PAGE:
New York City, its Housing Authority, and the State of New York have agreed to pay $9 million to Danny Colon, 50, and Anthony Ortiz, 44. Both men spent 16 years in prison before their convictions in a 1989 double murder — a drive-by shooting — were overturned in 2009.
The New York Court of Appeals reversed an earlier Appellate court decision and ordered a new trial for the men after finding that the Manhattan prosecutor had knowingly utilized false testimony from a key witness, a felon and drug dealer. The prosecutor denied in her final argument to the jury that the witness had been compensated for his testimony, but he subsequently received a lenient sentence in a drug charge and assistance from the prosecutor in relocating his grandmother, benefits withheld from the defense in the murder case.
According to the case report on Danny Colon at the National Registry of Exonerations (here), the key witness recanted his testimony in 2003. With this new information, Colon engaged attorney Joel B. Rudin, whose investigation revealed more potentially exculpatory evidence not shared with the defense. Following the Court of Appeal’s decision, Colon and Ortiz were released on bond on March 30, 2010. The Manhattan District Attorney’s Office dismissed charges on June 29, 2011.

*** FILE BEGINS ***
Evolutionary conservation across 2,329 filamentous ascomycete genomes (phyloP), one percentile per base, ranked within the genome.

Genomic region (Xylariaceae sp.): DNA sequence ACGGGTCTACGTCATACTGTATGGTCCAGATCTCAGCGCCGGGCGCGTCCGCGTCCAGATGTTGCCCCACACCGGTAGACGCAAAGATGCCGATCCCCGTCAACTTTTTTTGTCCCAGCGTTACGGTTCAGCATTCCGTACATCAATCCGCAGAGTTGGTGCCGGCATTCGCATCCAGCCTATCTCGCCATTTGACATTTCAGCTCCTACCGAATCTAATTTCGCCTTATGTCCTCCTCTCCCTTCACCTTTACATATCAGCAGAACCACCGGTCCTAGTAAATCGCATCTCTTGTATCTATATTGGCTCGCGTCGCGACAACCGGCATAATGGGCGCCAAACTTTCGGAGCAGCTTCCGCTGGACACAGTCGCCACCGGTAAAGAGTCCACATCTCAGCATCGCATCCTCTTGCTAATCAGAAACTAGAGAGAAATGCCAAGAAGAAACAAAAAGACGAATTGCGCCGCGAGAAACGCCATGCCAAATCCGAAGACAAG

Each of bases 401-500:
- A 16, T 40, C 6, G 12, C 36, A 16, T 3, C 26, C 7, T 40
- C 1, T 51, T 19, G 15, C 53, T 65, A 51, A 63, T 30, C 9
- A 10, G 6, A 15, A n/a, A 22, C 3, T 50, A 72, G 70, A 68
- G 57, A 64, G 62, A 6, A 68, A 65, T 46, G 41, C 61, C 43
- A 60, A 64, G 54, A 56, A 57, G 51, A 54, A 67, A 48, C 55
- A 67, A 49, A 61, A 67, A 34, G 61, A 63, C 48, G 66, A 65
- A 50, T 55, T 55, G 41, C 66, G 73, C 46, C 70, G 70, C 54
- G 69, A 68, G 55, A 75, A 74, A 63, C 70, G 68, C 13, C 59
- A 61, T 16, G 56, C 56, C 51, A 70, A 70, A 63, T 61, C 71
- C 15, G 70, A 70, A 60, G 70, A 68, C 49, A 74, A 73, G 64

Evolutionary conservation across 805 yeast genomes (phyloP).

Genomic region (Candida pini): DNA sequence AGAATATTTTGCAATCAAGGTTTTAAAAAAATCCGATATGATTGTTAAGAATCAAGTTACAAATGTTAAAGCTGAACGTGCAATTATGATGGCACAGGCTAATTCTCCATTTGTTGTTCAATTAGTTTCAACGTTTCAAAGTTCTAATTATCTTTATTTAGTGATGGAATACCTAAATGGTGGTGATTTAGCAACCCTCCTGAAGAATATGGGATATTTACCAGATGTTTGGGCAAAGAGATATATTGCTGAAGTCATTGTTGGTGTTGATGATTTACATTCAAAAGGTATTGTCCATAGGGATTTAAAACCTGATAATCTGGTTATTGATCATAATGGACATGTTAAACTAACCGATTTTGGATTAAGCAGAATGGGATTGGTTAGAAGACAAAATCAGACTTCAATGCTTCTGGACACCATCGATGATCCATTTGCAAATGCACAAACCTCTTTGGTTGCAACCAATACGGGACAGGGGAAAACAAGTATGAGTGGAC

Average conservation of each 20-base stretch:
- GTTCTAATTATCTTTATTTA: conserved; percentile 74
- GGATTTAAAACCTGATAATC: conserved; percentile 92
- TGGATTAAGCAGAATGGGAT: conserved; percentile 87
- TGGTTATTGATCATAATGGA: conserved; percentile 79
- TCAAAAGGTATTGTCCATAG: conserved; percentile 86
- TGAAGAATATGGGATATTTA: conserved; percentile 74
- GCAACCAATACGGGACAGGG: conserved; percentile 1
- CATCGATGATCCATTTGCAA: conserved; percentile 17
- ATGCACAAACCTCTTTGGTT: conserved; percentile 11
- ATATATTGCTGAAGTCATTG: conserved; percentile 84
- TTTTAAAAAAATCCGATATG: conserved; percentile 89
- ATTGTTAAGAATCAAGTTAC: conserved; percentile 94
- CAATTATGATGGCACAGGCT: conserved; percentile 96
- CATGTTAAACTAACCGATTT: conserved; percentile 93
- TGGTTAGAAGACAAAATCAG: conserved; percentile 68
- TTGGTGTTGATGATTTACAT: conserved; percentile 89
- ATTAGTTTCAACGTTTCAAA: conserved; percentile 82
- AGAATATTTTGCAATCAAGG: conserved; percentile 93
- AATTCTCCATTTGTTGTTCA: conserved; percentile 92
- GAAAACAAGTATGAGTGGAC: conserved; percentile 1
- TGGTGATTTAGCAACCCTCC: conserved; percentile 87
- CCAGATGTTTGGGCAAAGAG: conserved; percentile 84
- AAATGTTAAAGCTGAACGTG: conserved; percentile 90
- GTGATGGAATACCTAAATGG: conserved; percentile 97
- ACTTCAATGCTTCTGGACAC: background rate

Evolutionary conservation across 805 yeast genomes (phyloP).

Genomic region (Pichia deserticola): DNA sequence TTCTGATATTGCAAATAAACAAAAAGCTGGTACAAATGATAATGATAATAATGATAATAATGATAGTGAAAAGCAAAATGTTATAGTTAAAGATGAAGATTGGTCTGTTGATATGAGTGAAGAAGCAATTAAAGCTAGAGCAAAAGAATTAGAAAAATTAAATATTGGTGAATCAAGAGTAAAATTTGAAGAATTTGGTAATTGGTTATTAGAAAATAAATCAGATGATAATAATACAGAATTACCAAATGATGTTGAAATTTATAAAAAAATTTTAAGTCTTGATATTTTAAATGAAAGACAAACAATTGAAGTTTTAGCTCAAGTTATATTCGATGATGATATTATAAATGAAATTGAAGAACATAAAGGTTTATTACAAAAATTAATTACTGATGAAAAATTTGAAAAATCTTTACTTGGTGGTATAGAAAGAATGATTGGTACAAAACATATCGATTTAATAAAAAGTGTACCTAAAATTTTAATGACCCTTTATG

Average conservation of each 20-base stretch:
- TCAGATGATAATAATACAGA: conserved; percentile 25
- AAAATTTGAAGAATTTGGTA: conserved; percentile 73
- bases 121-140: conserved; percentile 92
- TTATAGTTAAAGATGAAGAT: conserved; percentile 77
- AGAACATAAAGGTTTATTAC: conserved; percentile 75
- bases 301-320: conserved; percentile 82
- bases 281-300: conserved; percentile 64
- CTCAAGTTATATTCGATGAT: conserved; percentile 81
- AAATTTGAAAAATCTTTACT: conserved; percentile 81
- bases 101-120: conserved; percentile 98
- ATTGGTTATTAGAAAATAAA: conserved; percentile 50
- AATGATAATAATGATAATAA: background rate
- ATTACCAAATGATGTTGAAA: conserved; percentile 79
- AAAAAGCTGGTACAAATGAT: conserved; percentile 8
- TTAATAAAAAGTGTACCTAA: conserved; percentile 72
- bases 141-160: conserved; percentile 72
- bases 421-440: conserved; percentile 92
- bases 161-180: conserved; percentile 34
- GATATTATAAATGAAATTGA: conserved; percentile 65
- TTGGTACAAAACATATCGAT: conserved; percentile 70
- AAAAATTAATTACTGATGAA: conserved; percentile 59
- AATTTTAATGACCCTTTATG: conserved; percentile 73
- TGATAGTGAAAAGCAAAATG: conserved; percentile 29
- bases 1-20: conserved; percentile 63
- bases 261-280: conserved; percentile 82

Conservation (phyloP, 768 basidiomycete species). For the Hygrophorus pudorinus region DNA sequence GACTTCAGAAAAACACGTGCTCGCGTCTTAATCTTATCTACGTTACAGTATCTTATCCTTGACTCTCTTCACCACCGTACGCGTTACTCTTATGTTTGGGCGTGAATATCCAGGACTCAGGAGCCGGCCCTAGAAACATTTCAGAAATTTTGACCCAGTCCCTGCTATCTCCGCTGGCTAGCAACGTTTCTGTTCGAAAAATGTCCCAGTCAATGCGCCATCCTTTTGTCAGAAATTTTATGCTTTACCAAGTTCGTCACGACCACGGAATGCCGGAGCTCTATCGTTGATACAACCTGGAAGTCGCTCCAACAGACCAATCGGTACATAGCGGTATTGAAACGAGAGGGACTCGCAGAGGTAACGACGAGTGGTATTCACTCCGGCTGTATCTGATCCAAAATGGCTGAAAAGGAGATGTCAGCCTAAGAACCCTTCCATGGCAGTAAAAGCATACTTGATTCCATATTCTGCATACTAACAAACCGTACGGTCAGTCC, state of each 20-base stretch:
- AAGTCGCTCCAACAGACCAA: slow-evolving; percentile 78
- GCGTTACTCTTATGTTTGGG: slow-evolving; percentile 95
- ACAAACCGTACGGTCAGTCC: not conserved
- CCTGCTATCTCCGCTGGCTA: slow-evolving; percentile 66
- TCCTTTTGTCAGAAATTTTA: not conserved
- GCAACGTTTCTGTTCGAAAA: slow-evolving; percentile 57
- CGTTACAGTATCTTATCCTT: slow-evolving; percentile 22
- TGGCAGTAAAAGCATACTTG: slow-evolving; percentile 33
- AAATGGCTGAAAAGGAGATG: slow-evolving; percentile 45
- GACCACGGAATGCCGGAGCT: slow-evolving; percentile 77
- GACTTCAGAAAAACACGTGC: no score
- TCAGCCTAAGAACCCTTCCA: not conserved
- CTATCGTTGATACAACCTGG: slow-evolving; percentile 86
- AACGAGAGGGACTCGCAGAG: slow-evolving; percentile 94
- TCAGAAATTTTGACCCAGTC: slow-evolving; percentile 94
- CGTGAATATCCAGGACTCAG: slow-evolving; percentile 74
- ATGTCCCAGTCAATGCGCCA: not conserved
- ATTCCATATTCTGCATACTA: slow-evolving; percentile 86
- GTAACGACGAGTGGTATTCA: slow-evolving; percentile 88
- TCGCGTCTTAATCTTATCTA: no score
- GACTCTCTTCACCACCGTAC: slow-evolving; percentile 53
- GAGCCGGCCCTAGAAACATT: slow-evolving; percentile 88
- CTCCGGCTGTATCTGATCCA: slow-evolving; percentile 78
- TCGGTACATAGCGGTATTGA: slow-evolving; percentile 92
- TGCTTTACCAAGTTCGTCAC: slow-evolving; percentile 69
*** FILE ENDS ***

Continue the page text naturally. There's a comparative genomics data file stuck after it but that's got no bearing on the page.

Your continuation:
The New York Times reported that Colon has been employed as an electrician and Ortiz has been working as a personal trainer.
A spate of wrongful convictions and settlements in Brooklyn have prompted closer scrutiny of illegal tactics and official misconduct that resulted in tainted and wrongful convictions.
Rudin, lawyer for Colon and Ortiz, noted in The New York Times article:
“This case demonstrates that the illegal tactics used by New York City detectives and prosecutors to bring about so many wrongful convictions during the ‘drug wars’ of the late 1980s and 1990s were not limited to Brooklyn. The same tactics were used in Manhattan.”
Brooklyn District Attorney Kenneth P. Thompson has engaged a Conviction Review Unit to investigate questionable convictions, which has resulted in the clearing of convictions in ten cases to date. Rudin urged New York County District Attorney Cyrus Vance, Jr. to follow a similar course of action in Manhattan.
Read The New York Times article here.